To get value out of health IT, ONC’s Donald Rucker turns the focus to patients, population health

Smartphone shopper
Smartphones are a key target for ONC to get medical data in the hands of patients, Rucker said during ONC's annual meeting.

Patient access to medical records will be central focus in the federal government’s quest to improve health IT usability and interoperability, according to the Office of the National Coordinator for Health IT's top official.

During his opening remarks at ONC’s annual meeting on Thursday, National Coordinator Donald Rucker, M.D., said patients are a “massive use case” for achieving interoperability, which remains a key priority for the agency. Part of that effort requires policymakers to figure out exactly what interfaces and tools will promote engagement and allow patients to easily bring their data to different providers.

“The smartphone is the device we need to target,” Rucker said.

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He added that the government hasn’t “quite gotten what we have paid for" when it comes to EHRs, referencing the tens of billions of dollars spent incentivizing providers adopt electronic platforms. Despite that funding, health IT has not yet empowered patients, lowered healthcare costs or improved interoperability. But a broad emphasis on usability and interoperability under the 21st Century Cures Act is the legislative force behind the agency’s priorities.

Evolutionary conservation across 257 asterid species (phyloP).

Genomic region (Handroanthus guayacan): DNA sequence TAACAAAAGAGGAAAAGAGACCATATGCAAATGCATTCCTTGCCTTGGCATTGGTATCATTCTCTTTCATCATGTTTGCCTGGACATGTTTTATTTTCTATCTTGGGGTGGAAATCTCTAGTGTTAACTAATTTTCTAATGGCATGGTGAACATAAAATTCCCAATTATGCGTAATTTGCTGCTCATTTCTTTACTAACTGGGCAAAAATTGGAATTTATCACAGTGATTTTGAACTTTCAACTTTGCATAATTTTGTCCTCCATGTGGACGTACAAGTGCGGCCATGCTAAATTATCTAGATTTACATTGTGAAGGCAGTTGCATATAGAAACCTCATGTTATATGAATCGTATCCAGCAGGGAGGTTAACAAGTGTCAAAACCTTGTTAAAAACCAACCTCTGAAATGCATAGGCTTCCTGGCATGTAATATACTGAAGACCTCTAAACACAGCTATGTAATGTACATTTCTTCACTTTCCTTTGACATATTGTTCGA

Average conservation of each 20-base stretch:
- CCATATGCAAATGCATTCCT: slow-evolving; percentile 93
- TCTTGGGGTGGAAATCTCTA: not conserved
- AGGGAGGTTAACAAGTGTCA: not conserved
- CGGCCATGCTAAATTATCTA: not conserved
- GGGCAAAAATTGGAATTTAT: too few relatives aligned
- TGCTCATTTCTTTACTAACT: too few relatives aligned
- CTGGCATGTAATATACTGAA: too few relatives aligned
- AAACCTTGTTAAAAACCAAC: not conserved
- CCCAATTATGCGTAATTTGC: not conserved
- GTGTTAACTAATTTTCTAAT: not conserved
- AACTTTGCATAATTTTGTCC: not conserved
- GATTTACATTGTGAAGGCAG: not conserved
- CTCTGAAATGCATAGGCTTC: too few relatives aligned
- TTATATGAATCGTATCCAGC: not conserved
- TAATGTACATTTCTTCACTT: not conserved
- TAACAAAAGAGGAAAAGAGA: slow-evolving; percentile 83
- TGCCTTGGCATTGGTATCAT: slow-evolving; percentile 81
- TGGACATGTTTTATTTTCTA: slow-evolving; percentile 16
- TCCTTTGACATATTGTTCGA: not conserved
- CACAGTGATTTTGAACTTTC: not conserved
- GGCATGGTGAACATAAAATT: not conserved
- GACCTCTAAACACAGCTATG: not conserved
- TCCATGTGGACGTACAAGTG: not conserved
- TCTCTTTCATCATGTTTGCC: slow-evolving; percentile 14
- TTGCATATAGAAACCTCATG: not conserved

“Frankly, I often hear, ‘Well, there's not a business case for [interoperability],’” Rucker added. “You know, the brutal reality is that Congress has made the business case because it’s actually the law that we've collectively enacted.”


Rucker also advocated for leveraging “extraordinary computational tools” like artificial intelligence and machine learning to drive population health improvement, which will ultimately contribute to the shift towards value-based payment and hold providers accountable for the care they deliver.

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He pointed to the powerful analytics used by companies like Amazon to drive purchasing, arguing that same technology should be put to work in healthcare.

“If we can use the brilliant machine learning to help us spend money on Amazon and other online retailers, couldn't we use machine learning to help us collectively—in an automated fashion—get better medical care and learn from everybody who has come before us with the same illness?”